Mark Carney's picture

I'm sorry ZH, but as soon as I got to the part were its said the report was conducted by Goldman Sux....I stopped reading.


I will not sit through their bullshit, even if its factual and correct /sarcasm

Dr. Richard Head's picture

Damn, glad I am not the only one.  I simply scrolled down from there to get some comic relief from the commentors. 

Bay of Pigs's picture

But wait Mark, I thought you worked for The GoldMen at one time?  

Bay of Pigs's picture


Before joining the Canadian public service, Carney spent thirteen years years with Goldman Sachs in its London, Tokyo, New York and Toronto offices. His progressively more senior positions included co-head of sovereign risk; executive director, emerging debt capital markets; and managing director, investment banking. 

Goldman's role in the Russian crisis was criticized at the time because while the company was advising Russia it was simultaneously betting against the country's ability to repay its debt


Precious's picture

All fucking Goldman Sachs does is lust over Japan all day long.  

They try and try, over and over, some this or that fucking strategy.

The last laughable report from Goldman Sachs about Japan declared that Japan could solve their problems if only the women in Japan would work.  Read it first hand from the Zionist spokesmouths that occupy The Atlantic.

Hey.  Guess what Goldman Sachs.  The women in Japan don't have to work.  Especially not because you say so.  Maybe they like being housewives.  Maybe they think it's important to take responsibility for their kids. Maybe they think your women's economic liberation theory is complete bullshit and the Israelis and Americans can shove their women's equality theories up their asses.  Maybe it's better for a country if mothers raise happy, intelligent, capable new generations of citizens.  Maybe they think you should worry more about your own shit and quit lusting after theirs for decades and decades.  You fucking useless parasites.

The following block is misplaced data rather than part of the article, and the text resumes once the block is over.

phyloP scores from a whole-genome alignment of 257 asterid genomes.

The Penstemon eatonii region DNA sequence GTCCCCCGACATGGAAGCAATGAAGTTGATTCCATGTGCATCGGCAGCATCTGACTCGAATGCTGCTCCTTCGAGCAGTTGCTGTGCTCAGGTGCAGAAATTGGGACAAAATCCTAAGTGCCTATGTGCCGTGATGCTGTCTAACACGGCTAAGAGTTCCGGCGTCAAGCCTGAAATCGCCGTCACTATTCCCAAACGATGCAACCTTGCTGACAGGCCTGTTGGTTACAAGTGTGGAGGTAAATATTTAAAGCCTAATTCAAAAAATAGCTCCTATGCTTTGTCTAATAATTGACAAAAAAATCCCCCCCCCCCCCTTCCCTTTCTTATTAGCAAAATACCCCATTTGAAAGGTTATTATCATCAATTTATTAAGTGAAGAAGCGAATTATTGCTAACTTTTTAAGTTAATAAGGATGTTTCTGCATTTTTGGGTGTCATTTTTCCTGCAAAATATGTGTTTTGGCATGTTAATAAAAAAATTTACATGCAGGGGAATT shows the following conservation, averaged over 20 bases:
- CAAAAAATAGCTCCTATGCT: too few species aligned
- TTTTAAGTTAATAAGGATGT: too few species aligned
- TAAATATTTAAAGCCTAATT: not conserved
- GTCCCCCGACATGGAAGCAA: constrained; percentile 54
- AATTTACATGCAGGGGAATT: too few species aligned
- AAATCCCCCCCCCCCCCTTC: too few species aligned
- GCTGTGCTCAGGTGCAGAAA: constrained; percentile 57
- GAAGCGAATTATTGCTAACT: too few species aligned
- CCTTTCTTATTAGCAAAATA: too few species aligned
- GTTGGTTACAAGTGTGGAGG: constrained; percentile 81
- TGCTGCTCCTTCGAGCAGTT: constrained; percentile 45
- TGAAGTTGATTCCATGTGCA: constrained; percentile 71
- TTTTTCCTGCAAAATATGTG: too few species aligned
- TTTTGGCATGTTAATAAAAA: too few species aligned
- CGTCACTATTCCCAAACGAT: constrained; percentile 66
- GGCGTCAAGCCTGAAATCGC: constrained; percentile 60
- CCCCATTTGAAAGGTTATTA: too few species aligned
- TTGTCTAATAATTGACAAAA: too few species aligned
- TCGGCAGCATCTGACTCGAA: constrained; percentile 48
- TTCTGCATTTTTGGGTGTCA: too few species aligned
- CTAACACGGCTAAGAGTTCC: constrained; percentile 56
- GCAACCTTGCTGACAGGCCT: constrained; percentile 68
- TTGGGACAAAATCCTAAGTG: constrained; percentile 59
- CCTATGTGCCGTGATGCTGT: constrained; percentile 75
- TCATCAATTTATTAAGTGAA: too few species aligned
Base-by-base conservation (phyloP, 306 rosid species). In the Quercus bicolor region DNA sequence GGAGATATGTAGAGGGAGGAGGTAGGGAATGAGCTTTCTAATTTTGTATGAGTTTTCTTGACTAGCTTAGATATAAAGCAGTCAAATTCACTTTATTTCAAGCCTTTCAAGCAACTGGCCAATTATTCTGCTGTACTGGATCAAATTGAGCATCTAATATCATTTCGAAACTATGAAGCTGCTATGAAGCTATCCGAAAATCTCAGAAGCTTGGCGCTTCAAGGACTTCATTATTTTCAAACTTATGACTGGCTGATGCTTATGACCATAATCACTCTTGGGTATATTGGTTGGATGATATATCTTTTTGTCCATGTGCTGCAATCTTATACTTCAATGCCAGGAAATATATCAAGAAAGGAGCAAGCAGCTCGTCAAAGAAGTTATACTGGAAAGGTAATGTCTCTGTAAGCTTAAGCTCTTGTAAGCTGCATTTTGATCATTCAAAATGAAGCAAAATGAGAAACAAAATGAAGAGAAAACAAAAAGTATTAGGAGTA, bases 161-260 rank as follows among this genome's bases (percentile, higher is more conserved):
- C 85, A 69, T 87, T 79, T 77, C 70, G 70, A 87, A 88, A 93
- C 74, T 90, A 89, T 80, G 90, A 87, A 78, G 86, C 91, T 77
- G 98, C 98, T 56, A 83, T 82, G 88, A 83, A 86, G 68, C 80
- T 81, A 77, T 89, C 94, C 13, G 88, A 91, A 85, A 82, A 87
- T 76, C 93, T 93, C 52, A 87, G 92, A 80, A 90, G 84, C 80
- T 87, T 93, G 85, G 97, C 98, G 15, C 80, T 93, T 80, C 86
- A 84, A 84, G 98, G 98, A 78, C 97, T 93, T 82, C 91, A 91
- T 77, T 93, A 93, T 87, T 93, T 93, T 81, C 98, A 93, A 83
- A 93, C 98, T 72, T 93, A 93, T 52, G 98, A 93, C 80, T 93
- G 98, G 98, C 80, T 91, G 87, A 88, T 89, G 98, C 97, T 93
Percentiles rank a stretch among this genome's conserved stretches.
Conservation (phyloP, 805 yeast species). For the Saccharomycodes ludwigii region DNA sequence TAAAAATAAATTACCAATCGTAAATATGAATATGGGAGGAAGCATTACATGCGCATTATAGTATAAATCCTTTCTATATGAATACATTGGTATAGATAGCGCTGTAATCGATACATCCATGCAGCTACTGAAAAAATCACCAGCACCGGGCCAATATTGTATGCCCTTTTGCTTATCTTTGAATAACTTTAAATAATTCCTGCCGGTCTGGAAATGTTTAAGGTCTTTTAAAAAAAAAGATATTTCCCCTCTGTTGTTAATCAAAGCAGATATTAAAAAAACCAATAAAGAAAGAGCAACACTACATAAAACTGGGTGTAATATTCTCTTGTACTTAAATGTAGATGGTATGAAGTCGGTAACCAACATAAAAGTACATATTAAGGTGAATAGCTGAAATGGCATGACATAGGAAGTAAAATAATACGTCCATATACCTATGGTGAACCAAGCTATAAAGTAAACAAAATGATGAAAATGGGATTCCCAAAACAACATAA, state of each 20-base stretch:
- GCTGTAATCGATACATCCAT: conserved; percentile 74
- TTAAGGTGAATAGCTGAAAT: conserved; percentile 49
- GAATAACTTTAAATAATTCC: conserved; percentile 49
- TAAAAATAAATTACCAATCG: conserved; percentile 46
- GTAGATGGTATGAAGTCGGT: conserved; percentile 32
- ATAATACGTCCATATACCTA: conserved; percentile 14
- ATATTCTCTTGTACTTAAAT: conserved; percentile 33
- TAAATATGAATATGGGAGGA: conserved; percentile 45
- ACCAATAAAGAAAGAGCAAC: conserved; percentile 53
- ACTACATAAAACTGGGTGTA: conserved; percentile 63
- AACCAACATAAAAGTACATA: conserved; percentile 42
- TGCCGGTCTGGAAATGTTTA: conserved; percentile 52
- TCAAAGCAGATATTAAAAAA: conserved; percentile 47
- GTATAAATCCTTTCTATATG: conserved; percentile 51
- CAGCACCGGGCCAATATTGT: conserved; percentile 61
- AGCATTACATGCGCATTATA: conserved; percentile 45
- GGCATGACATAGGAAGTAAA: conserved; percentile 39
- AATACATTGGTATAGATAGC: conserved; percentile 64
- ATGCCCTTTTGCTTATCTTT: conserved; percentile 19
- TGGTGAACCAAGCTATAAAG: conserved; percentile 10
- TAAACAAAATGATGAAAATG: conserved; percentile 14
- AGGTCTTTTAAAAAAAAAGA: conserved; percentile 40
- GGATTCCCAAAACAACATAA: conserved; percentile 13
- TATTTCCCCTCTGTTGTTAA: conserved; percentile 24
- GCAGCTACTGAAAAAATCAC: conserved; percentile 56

And by the way Tyler.  Fuck off about Japan.  You are clueless.


magpie's picture

It only proves that Japan can keep giant squids occupied.

debtor of last resort's picture

You should watch the number of wordwide US military bases more than the s&p.

flattrader's picture

The End Game is sitting along the eastern coast of Japan in the form of four reactors still spewing radiation.

Where's the chart on that?


...and they had a 5.2 outside of Fukushima recently.  Those degraded spent fuel pools can only take so much shakin' and quakin'.

Of course when that happends, End Game will take on an entirely different meaning...and not for just Japan.

Precious's picture

Why don't you ask General Electric.  They're the ones that sold the nuclear shitpipes to Japan, with the aid, abettment, and machinations of the US Government.  Hey.  Here's a thought.  Maybe the US / GE consortium planned to finish up the job they didn't complete with the first 2 atomic bombs.  Who knew.

flattrader's picture

TEPCO and JAPGOV didn't have to buy any reactors...GE brand or otherwise.

Same for US power companies.

And I think anytime any country builds a nuke plant on a near a fault line/zone they are asking for the inevitable.

Sorry Precious. TEPCO and JAPGOV are not victims here...and up until recently they were trying to restart other EQ damaged plants...so they don't fucking learn.

Stupid is as stupid does.  Stupid is its' own perpatrator and victim.

TradingTroll's picture

"TEPCO and JAPGOV didn't have to buy any reactors...GE brand or otherwise."


Au contraire, asshole. Japan has been a vassal state of the US ever since the US nuked it...because the Japanese were about to surrender and American cocksuckers wanted to see what N-bombs would do to Japanese babies and Grandmas.


The US most definitely rammed the crapola technology down their throat. And even if it didnt, its obvious that GE doesnt know the meaning of customer service on their shitty reactors. Just anothe US GOVCO like GM and BP, that should have never survivded their braindead management.


But then again, the US is braindead. Bunch of crackheads who dont hold a candle to Japanese technologies. Where do you think all the thinfilm copper in iPhones comes from? Inner Detroit??



Precious's picture

EXHIBIT 1. The whole fucking country is on a fault line.

Colonel's picture

"And I think anytime any country builds a nuke plant on a near a fault line/zone they are asking for the inevitable."

You mean like Cali? Those nuke plants need ALOT of water compared to coal or NG power generation with the caveat that the water will become unusable and have to be disposed of properly after going through the plant. Faustian bargain.

bushwarcrime's picture

You got that right Precious,